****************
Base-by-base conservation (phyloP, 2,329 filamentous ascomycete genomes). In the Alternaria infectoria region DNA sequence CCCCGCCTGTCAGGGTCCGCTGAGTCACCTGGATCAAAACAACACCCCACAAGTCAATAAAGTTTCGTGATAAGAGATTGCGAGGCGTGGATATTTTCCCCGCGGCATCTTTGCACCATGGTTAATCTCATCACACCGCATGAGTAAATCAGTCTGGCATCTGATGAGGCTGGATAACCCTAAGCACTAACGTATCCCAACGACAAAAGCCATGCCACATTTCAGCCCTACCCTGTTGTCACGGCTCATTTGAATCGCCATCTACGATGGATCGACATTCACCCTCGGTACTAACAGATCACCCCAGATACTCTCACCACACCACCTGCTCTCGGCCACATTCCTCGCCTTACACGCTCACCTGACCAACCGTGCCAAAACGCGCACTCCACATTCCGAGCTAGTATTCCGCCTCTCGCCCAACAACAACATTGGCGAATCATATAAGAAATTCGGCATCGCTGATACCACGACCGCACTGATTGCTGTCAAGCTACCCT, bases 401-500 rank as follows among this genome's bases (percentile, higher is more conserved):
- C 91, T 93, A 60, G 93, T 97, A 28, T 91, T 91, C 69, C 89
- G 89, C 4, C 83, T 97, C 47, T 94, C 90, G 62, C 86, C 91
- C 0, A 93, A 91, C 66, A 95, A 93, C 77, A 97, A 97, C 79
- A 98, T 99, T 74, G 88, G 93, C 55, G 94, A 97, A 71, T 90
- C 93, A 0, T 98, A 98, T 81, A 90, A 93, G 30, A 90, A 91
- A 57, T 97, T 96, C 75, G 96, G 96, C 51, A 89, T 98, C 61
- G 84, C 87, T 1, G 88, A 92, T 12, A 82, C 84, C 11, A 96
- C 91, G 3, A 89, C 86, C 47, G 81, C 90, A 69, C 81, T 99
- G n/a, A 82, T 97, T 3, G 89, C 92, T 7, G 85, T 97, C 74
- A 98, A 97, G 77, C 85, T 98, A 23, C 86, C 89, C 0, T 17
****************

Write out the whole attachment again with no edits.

Base-by-base conservation (phyloP, 2,329 filamentous ascomycete genomes). In the Alternaria infectoria region DNA sequence CCCCGCCTGTCAGGGTCCGCTGAGTCACCTGGATCAAAACAACACCCCACAAGTCAATAAAGTTTCGTGATAAGAGATTGCGAGGCGTGGATATTTTCCCCGCGGCATCTTTGCACCATGGTTAATCTCATCACACCGCATGAGTAAATCAGTCTGGCATCTGATGAGGCTGGATAACCCTAAGCACTAACGTATCCCAACGACAAAAGCCATGCCACATTTCAGCCCTACCCTGTTGTCACGGCTCATTTGAATCGCCATCTACGATGGATCGACATTCACCCTCGGTACTAACAGATCACCCCAGATACTCTCACCACACCACCTGCTCTCGGCCACATTCCTCGCCTTACACGCTCACCTGACCAACCGTGCCAAAACGCGCACTCCACATTCCGAGCTAGTATTCCGCCTCTCGCCCAACAACAACATTGGCGAATCATATAAGAAATTCGGCATCGCTGATACCACGACCGCACTGATTGCTGTCAAGCTACCCT, bases 401-500 rank as follows among this genome's bases (percentile, higher is more conserved):
- C 91, T 93, A 60, G 93, T 97, A 28, T 91, T 91, C 69, C 89
- G 89, C 4, C 83, T 97, C 47, T 94, C 90, G 62, C 86, C 91
- C 0, A 93, A 91, C 66, A 95, A 93, C 77, A 97, A 97, C 79
- A 98, T 99, T 74, G 88, G 93, C 55, G 94, A 97, A 71, T 90
- C 93, A 0, T 98, A 98, T 81, A 90, A 93, G 30, A 90, A 91
- A 57, T 97, T 96, C 75, G 96, G 96, C 51, A 89, T 98, C 61
- G 84, C 87, T 1, G 88, A 92, T 12, A 82, C 84, C 11, A 96
- C 91, G 3, A 89, C 86, C 47, G 81, C 90, A 69, C 81, T 99
- G n/a, A 82, T 97, T 3, G 89, C 92, T 7, G 85, T 97, C 74
- A 98, A 97, G 77, C 85, T 98, A 23, C 86, C 89, C 0, T 17